• Parminder and Jessamyn even had a live debate, on grantee/entrepreneur burden, but you’ll have to watch the video to catch it.

In between pointing out what proximate philanthropy isn’t, the panelists also described what proximate philanthropy is.

  • “It’s not rocket science,” said Parminder. For her, proximate philanthropy is being on the ground, being able to look people in the eye, and knowing the culture, history, and context, without any mediators like foreign consultants. And, this proximity should be manifested in board and staff composition.
  • One of the Peery Foundation’s core principles is to view their grantees as their customers and major stakeholders and to be accountable to them. Jessamyn shared how it’s done: finding mechanisms to be accountable (such as assessing whether a foundation is doing harm, like wasting a grantee’s time or energy with onerous processes), and factoring the challenges inherent to a nonprofit leader’s or entrepreneur’s work into decision-making. This is one of the building blocks for—as Jessamyn and Vu describe in their new book Unicorns Unite—EPIC partnerships between foundations and non-profits. (EPIC stands for: equally values all inputs; prioritizes the needs of those they serve; increases trust and empathy; and commits to big, bold, and better.)
  • The decision-makers need to be those who have experienced the injustices the sector tries to address, said Vu. Then, we wouldn’t even need to talk about proximate philanthropy. He also shared a couple of examples. When a foundation was interested in supporting the Rainier Valley Corps’ work, it asked Vu to simply forward along the most burdensome grant application that he ever completed; a few weeks later, the RVC received $40,000 after putting in five minutes of work. In another instance, when the Whitman Institute was interested in supporting the RVC, Pia read its materials online and just requested the only item that she couldn’t find: the organization’s budget.
  • Members of the audience made suggestions as well, such as board seats and leadership positions need to go to those who understand the issues being addressed, despite any discomfort that may arise. Funders ought to be proximate to each other, collaborate more, and take a collective impact approach to supporting change efforts. Funders ought to move away from single solutions and toward holistic approaches. A more diverse set of organizations needs to be represented at powerful dialogues like the Forum. Finally, we need to help build the capacity and skills of nonprofits, which in turn will enable more money to flow to them.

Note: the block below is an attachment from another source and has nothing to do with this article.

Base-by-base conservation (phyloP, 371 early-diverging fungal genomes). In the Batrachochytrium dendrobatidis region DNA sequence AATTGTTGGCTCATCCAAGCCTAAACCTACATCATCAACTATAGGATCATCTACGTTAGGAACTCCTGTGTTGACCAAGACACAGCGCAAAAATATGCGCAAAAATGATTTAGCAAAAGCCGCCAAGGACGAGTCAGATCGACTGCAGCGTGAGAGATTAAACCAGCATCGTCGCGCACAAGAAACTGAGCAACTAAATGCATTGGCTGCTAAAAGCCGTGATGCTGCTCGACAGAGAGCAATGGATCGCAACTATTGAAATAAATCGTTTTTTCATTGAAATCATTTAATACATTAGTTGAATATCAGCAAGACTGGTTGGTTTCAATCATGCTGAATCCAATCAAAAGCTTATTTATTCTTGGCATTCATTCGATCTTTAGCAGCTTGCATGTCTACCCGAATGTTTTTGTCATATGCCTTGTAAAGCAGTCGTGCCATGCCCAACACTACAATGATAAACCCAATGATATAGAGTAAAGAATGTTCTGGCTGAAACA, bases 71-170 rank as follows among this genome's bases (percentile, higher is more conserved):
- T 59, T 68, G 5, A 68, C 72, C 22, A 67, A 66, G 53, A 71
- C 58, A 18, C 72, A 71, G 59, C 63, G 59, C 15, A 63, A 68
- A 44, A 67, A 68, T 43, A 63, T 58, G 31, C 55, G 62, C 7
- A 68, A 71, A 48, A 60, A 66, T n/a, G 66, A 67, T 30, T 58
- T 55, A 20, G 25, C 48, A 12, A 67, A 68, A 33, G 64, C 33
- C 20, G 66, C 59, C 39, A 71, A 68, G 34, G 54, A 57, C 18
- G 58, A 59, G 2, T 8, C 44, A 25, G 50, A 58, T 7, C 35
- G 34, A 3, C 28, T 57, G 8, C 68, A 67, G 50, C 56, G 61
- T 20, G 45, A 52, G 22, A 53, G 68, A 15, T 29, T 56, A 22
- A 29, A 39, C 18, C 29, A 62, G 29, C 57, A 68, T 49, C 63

But, while sitting in the room, I noticed that many of these calls-to-action—and similar ones made elsewhere, such as in the recent Scaling Solutions Toward Shifting Systems report—were directed at the ‘sector’. I self-selected into this session because I too think that there’s significant room for improvement in our sector, and I believe it needs to improve given the challenges we face. But the sector has no ears with which to hear such calls or limbs with which to act. In other words, there is no central authority or coordinating body that can nudge the entire sector to bring these calls to fruition in a short amount of time. While it’s easy to criticize a sector or an institution, I realized that little will change unless I—an ordinary, flawed individual—push for it within my small circle of influence, and others like me do the same.

So, during Q&A, I asked the panel for advice on how I could influence those in positions of power at the Skoll Foundation, where I work. They were quick to respond:

  • Jessamyn suggested leading colleagues through one of the (25+) exercises in Unicorns Unite, and building allies by starting conversations that are inclusive, engaging, self-reflective, and safe.
  • Parminder suggested getting passionately angry and taking the conversation “beyond the watercooler” and to those in positions of power to do something.
  • Vu suggested getting over imposter syndrome and self-doubt, especially among women and people of color.

It was all good advice, and I love the mantra offered in Unicorns Unite: “I am the one to start this change. If not me, who? If not now, when?” But I still struggle. Given my full plate of work, how do I carve out time? If I use some of my personal time, where do I draw the line? How much of my limited social capital am I willing to spend pointing out the urgency and moral imperative of our moment? How do I cultivate the courage to take risks, and pushback against my tendency to avoid conflict? How do I develop the discipline to keep the sector’s systemic issues top-of-mind throughout the day? How do I encourage my amazing colleagues to keep these issues alive in their minds, even as the next deadline looms? To what extent do I model what I preach, before making demands of others? How do I know when I’m right to assert a belief, or not? How uncomfortable am I willing to be?

If you’ve grappled with these issues too, I’d like to hear your thoughts and guidance in the comments below.